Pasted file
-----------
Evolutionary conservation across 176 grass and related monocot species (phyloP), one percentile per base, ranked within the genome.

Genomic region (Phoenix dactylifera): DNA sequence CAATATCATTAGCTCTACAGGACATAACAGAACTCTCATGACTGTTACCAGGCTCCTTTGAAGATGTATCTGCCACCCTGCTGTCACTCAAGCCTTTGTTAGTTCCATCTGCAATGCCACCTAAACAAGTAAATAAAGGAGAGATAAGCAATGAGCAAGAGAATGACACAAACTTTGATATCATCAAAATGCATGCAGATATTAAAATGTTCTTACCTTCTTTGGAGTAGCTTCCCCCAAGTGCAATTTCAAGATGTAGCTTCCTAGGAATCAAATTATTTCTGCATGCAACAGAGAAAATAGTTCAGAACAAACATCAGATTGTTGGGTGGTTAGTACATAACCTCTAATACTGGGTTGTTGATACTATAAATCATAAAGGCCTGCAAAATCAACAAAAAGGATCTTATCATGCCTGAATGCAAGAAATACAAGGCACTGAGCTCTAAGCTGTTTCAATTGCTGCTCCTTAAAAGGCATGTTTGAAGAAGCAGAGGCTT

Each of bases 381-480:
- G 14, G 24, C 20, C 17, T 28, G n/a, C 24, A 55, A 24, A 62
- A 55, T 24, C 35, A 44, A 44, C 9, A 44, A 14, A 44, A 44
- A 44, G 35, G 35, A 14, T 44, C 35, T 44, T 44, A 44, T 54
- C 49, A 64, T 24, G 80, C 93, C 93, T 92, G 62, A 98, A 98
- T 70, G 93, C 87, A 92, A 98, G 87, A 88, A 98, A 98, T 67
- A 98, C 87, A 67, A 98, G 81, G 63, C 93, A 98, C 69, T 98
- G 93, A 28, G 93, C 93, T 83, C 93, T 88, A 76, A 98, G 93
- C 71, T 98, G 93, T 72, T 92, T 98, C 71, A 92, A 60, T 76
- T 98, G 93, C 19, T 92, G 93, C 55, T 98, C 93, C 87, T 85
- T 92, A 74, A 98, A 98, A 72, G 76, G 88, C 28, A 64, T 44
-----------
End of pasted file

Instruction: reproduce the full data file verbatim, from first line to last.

Evolutionary conservation across 176 grass and related monocot species (phyloP), one percentile per base, ranked within the genome.

Genomic region (Phoenix dactylifera): DNA sequence CAATATCATTAGCTCTACAGGACATAACAGAACTCTCATGACTGTTACCAGGCTCCTTTGAAGATGTATCTGCCACCCTGCTGTCACTCAAGCCTTTGTTAGTTCCATCTGCAATGCCACCTAAACAAGTAAATAAAGGAGAGATAAGCAATGAGCAAGAGAATGACACAAACTTTGATATCATCAAAATGCATGCAGATATTAAAATGTTCTTACCTTCTTTGGAGTAGCTTCCCCCAAGTGCAATTTCAAGATGTAGCTTCCTAGGAATCAAATTATTTCTGCATGCAACAGAGAAAATAGTTCAGAACAAACATCAGATTGTTGGGTGGTTAGTACATAACCTCTAATACTGGGTTGTTGATACTATAAATCATAAAGGCCTGCAAAATCAACAAAAAGGATCTTATCATGCCTGAATGCAAGAAATACAAGGCACTGAGCTCTAAGCTGTTTCAATTGCTGCTCCTTAAAAGGCATGTTTGAAGAAGCAGAGGCTT

Each of bases 381-480:
- G 14, G 24, C 20, C 17, T 28, G n/a, C 24, A 55, A 24, A 62
- A 55, T 24, C 35, A 44, A 44, C 9, A 44, A 14, A 44, A 44
- A 44, G 35, G 35, A 14, T 44, C 35, T 44, T 44, A 44, T 54
- C 49, A 64, T 24, G 80, C 93, C 93, T 92, G 62, A 98, A 98
- T 70, G 93, C 87, A 92, A 98, G 87, A 88, A 98, A 98, T 67
- A 98, C 87, A 67, A 98, G 81, G 63, C 93, A 98, C 69, T 98
- G 93, A 28, G 93, C 93, T 83, C 93, T 88, A 76, A 98, G 93
- C 71, T 98, G 93, T 72, T 92, T 98, C 71, A 92, A 60, T 76
- T 98, G 93, C 19, T 92, G 93, C 55, T 98, C 93, C 87, T 85
- T 92, A 74, A 98, A 98, A 72, G 76, G 88, C 28, A 64, T 44